When the Denver Republican got hold of the story, its headline proclaimed on March 19, 1893: “The Work of Ghouls!” The article described, in detail, McGovern’s practice of hacking up what were sometimes intact remains of the dead and stuffing them into undersized boxes. The article, in part, described the scene thusly:
"The line of desecrated graves at the southern boundary of the cemetery sickened and horrified everybody by the appearance they presented. Around their edges were piled broken coffins, rent and tattered shrouds and fragments of clothing that had been torn from the dead bodies…All were trampled into the ground by the footsteps of the gravediggers like rejected junk."
The Health Commissioner immediately began an investigation into the matter and as a result, Mayor Rogers terminated the contract. Afterwards, the city built a temporary wooden fence around the cemetery, leaving it in shambles with open holes still displayed. Though numerous graves had not yet been reached and others sat exposed, a new contract for moving the bodies was never awarded.
In 1894, grading and leveling began in preparation for the park, though several of the open graves wouldn’t be filled in until 1902, when shrubs were planted in many of them. The park was finally completed in 1907, without ever having moved the rest of the bodies. Two years later, in 1909, Gladys Cheesman-Evans, and her mother, Mrs. Walter S. Cheesman, donated a marble pavilion in memory of Denver pioneer, Walter Cheesman. The donation was conditional that part of the park’s be designated as Cheesman Park and so it was. The pavilion continues to stand today.
In 1923, the bodies from the Hebrew Burial ground were removed to other sites and the cemetery returned to the city, where the site currently serves as the site of the reservoir in Congress Park.
The section once used as the Chinese cemetery was used as the city tree and shrub nursery until 1930 when a WPA project converted it to an addition for Congress Park.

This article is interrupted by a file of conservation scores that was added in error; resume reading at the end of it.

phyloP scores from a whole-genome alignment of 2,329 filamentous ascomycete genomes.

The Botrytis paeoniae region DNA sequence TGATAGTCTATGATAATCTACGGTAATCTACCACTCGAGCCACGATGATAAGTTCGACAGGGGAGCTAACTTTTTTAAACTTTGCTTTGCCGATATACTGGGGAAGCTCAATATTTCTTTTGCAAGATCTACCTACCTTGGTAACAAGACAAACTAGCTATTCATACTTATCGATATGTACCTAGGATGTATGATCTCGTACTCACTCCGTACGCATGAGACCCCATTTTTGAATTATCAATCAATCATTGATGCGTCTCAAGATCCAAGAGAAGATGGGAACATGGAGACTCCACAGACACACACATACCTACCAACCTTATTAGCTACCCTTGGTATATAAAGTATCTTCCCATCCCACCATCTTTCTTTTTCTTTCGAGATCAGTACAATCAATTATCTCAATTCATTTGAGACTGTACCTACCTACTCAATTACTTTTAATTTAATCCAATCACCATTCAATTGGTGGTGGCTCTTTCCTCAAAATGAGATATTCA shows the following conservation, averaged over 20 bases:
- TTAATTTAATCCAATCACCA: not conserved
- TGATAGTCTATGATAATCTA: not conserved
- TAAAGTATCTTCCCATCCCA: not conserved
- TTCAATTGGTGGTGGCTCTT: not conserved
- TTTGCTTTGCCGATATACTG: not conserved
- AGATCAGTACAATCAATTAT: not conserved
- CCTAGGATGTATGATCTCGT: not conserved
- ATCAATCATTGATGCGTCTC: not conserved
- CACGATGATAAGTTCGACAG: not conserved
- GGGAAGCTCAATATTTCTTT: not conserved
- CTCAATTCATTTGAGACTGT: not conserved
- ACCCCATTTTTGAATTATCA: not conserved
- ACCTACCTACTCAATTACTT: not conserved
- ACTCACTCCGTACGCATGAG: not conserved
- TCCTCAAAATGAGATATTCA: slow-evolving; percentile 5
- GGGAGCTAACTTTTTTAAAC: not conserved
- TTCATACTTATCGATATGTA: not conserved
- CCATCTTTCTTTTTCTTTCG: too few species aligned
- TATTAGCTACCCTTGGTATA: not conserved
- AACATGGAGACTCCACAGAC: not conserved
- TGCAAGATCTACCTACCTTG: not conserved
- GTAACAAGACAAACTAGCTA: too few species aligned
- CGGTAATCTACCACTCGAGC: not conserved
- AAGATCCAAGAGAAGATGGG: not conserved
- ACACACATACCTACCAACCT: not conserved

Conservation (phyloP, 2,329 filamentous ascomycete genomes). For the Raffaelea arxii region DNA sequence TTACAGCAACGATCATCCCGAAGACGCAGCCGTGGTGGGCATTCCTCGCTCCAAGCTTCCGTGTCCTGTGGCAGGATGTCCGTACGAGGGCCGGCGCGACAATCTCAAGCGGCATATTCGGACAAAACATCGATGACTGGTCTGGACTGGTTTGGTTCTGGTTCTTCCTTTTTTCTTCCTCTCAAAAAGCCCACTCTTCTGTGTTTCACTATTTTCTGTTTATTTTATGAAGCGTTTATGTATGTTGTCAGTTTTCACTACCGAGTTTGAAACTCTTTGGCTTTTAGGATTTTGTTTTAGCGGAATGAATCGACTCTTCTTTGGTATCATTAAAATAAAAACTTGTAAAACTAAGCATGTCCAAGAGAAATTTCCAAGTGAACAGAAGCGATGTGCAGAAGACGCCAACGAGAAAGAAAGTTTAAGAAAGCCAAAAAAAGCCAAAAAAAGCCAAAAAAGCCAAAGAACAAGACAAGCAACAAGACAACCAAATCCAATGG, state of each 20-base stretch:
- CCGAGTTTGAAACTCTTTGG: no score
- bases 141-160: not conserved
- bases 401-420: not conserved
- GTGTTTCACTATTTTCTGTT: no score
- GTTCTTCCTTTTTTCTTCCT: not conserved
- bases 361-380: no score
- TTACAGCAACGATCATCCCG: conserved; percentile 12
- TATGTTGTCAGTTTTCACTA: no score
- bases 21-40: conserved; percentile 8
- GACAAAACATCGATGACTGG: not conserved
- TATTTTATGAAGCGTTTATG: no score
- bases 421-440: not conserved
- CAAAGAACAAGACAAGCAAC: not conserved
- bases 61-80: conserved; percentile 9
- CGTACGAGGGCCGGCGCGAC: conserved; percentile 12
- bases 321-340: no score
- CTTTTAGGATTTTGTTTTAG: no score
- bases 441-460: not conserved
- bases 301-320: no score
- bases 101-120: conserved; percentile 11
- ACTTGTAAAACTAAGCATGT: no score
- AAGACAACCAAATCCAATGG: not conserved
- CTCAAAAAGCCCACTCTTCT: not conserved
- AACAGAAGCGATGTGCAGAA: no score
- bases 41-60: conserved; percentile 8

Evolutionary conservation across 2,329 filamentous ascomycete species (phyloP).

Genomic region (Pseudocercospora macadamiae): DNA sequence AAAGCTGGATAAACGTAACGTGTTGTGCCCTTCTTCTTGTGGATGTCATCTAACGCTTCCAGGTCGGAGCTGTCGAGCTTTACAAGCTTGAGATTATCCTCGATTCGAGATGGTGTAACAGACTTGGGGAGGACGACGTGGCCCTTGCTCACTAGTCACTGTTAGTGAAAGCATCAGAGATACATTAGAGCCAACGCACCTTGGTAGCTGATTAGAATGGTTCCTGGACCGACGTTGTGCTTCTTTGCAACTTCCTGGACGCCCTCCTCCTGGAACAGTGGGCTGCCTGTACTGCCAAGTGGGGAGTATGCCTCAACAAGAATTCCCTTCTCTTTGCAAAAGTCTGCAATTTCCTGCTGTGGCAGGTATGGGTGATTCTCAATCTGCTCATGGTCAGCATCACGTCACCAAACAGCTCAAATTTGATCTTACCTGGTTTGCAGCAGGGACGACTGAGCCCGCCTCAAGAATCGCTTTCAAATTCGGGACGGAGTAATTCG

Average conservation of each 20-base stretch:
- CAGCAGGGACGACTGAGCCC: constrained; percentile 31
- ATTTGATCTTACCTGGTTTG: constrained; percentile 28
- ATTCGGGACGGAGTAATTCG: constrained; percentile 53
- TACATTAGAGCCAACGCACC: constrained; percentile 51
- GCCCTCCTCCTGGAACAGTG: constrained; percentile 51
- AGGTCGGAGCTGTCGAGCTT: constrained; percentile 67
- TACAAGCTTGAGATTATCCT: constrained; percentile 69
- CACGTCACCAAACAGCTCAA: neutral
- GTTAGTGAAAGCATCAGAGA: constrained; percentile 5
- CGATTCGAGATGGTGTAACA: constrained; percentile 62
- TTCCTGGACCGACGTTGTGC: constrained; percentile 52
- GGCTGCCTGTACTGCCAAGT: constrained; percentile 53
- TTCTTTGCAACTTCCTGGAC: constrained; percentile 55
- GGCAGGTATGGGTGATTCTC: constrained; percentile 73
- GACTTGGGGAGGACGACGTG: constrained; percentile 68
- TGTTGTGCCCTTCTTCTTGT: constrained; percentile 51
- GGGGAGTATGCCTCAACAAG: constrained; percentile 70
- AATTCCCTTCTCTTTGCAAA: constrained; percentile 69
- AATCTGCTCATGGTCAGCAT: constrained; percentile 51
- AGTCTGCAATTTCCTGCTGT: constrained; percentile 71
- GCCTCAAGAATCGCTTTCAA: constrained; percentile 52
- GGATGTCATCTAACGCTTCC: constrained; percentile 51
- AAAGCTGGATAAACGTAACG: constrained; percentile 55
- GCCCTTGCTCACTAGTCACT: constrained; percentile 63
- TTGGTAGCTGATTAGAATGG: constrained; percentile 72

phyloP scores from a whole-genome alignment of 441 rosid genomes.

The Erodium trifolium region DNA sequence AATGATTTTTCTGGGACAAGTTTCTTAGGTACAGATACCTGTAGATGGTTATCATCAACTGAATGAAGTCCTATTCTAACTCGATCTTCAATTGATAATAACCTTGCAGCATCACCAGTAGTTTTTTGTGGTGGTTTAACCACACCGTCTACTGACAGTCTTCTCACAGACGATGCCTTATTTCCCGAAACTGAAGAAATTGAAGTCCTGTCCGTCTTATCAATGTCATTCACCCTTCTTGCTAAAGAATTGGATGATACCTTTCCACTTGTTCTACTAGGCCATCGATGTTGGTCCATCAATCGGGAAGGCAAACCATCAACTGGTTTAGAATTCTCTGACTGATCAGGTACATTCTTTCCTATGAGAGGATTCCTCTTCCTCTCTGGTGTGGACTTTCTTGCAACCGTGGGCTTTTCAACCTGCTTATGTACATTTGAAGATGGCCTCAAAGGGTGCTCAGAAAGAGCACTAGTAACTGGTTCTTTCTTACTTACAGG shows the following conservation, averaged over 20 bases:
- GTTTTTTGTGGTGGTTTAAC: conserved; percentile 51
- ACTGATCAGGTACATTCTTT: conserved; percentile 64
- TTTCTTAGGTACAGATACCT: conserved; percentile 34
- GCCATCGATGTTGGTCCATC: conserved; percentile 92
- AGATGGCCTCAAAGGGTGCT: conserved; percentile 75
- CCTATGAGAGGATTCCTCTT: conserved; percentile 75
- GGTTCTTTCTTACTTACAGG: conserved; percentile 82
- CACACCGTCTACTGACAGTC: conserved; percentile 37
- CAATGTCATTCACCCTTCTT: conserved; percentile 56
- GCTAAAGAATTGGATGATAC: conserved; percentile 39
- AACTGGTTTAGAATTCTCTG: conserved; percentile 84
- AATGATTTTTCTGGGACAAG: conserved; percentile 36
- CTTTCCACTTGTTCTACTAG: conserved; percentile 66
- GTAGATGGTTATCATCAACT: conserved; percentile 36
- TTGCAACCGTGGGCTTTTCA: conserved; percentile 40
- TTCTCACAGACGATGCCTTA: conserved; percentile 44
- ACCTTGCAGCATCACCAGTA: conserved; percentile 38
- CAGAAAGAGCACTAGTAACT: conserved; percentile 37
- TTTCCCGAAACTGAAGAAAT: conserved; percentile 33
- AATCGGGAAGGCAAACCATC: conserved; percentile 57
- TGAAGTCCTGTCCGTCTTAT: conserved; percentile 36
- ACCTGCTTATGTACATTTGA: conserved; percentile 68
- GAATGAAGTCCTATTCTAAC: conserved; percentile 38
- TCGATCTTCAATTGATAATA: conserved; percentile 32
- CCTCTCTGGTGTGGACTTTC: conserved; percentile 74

In 1950, the Catholic Church moved the remains of those interred in the Mount Cavalry Cemetery and sold the land back to the city, which is now the location of Denver’s Botanical Gardens.
The vast majority of present day Cheesman Park was mostly the Protestant portion of the old cemetery. A residential community separates Cheesman from Congress Park.
Today, an estimated 2,000 bodies remain buried in Cheesman Park. It comes as no surprise that the spirits of these forgotten, looted, and sometimes desecrated bodies continue to make their presence known, not only at Cheesman Park, but in neighborhood that surrounds it.
Almost immediately, when the bodies began to be removed from the cemetery in 1893, strange things began to happen. One of the first reports was when a grave digger named Jim Astor felt a ghost land upon his shoulders. Astor, who had been looting the graves as he moved the bodies, immediately ran from the graveyard and failed to return to work the next day.
Those living in residences surrounding the graveyard began to report sad and confused looking spirits knocking at their doors and windows, as well as the sounds of moans coming from the still yet open graves.
Today, these restless spirits are still said to occupy the park as dozens of tales continue to be told of paranormal activities taking place. Most visitors tell of feelings of unexplainable sadness or dread in a place, that is today, meant for pleasure and relaxation. But other reports are more specific, often including the sounds of hundreds of whispering voices and moans that continue to come from the fields where the open graves once laid.